Every expert interviewed by Modern Healthcare for this article knew of at least one case where a hospital relied on untrained hospital staff, or a patient's relative or friend, even at hospitals with established interpreter programs. “Everybody has a story about some risky situation where lack of adequate interpretive services put a patient in harm's way,” said Melanie Wasserman of Abt Associates, a research and program implementation firm based in Cambridge, Mass., who co-authored the journal article. 

In one case, a clinician communicated in French to a Haitian patient who spoke only Creole. Haitian interpreters noted that in French, “estomac” means stomach, but in Creole a similar-sounding word, “lestomak,” can refer to the chest. Such confusion could lead to a procedure on the wrong organ or other body part. “This is a potentially life-threatening error,” Wasserman said.

Many hospitals contract with companies providing interpreters, and most have discouraged the use of children as interpreters for their parents. While most hospitals have established at least phone-based interpretation services, it is not uncommon for hospitals in large urban areas such as San Francisco, Houston or Miami to have more comprehensive interpretation and translation programs. 

But researchers remain concerned about inconsistent monitoring and reporting of language-related errors. They say it's difficult to assess how well providers are addressing the issue, especially since patients with limited English proficiency are less likely than U.S.-born English speakers to call out errors when they occur.

“This is an area where you see some of the worst patient-safety problems,” said Dr. Glenn Flores, director of pediatrics at the UT Southwestern Children's Medical Center in Dallas, who studies language barriers.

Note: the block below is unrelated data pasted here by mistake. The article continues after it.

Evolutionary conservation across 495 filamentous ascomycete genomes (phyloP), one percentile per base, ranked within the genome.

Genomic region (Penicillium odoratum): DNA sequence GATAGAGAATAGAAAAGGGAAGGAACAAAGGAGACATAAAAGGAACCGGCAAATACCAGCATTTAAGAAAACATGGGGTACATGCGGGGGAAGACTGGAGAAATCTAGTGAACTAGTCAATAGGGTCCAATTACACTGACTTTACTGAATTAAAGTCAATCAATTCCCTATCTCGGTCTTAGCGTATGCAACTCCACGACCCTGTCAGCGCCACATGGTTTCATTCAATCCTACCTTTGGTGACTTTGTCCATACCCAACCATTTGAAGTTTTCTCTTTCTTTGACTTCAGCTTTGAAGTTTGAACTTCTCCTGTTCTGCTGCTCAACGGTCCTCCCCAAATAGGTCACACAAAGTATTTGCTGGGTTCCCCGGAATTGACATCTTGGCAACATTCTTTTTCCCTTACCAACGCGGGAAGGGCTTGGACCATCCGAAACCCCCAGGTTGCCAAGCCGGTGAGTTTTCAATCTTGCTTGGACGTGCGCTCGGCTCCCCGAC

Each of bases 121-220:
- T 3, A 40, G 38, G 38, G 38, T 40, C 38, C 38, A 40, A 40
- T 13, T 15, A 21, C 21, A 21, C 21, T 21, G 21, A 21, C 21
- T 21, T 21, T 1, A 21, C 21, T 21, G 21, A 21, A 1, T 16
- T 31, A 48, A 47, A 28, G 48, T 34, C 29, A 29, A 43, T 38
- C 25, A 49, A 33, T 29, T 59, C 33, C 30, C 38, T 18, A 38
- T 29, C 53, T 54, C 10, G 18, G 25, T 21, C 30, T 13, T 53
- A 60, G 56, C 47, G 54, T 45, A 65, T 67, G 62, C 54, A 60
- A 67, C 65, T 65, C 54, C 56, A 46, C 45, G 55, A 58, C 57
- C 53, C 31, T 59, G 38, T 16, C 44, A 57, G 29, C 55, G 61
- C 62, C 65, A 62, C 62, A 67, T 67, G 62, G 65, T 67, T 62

In a 2012 Annals of Emergency Medicine study analyzing audio recordings from visits at two large pediatric emergency departments in Massachusetts, Flores and his colleagues found thousands of what they deemed interpretation mistakes, even among professional interpreters. These included interpreters omitting, adding or substituting words, adding their own perspectives, or using idioms, words or phrases that didn't exist in the patient's language. Of these incidents, 18% had potential clinical consequences. Mistakes were less frequent among professional interpreters who had at least 100 hours of training.

Employment of interpreters and translators is projected to grow 46% by 2022, driven by large increases in the number of non-English-speaking people in the nation, according to the U.S. Bureau of Labor Statistics. The number of people speaking a language other than English in U.S. homes climbed 158% in the past two decades, a 2013 census report found. 

The Joint Commission requires hospitals to provide professional interpretation services to every patient who needs it. It also requires written materials be tailored to patients' age, language and ability to understand. HHS' Office of Minority Health updated its National Standards for Culturally and Linguistically Appropriate Services last year, to help hospitals comply with Title VI of the Civil Rights Act and the Americans with Disabilities Act.


Laws on language
Click to enlarge.
In addition, every state has laws on language access in healthcare settings. Thirteen states and the District of Columbia directly reimburse providers for language services used by patients on Medicaid and the Children's Health Insurance Program. “The fact that states can pay directly for interpreters is a great opportunity to help hospitals meet federal requirements and help them offset the costs,” said Mara Youdelman, managing attorney for the National Health Law Program.

Hospitals in rural areas face particular challenges, said Dr. Elizabeth Jacobs, associate vice chair for health services research at the University of Wisconsin at Madison. The largest rate of increase of people with limited English proficiency is in rural areas because recent immigrants often seek agricultural and other manual labor jobs in rural areas and small towns, she noted. 

Some hospitals have staff or contract interpreters for languages commonly spoken in their communities, while others provide interpretation through off-site services by video or phone. Services offered in-person and via video are often preferred, as they allow interpreters to pick up on nonverbal cues that may be culture-specific.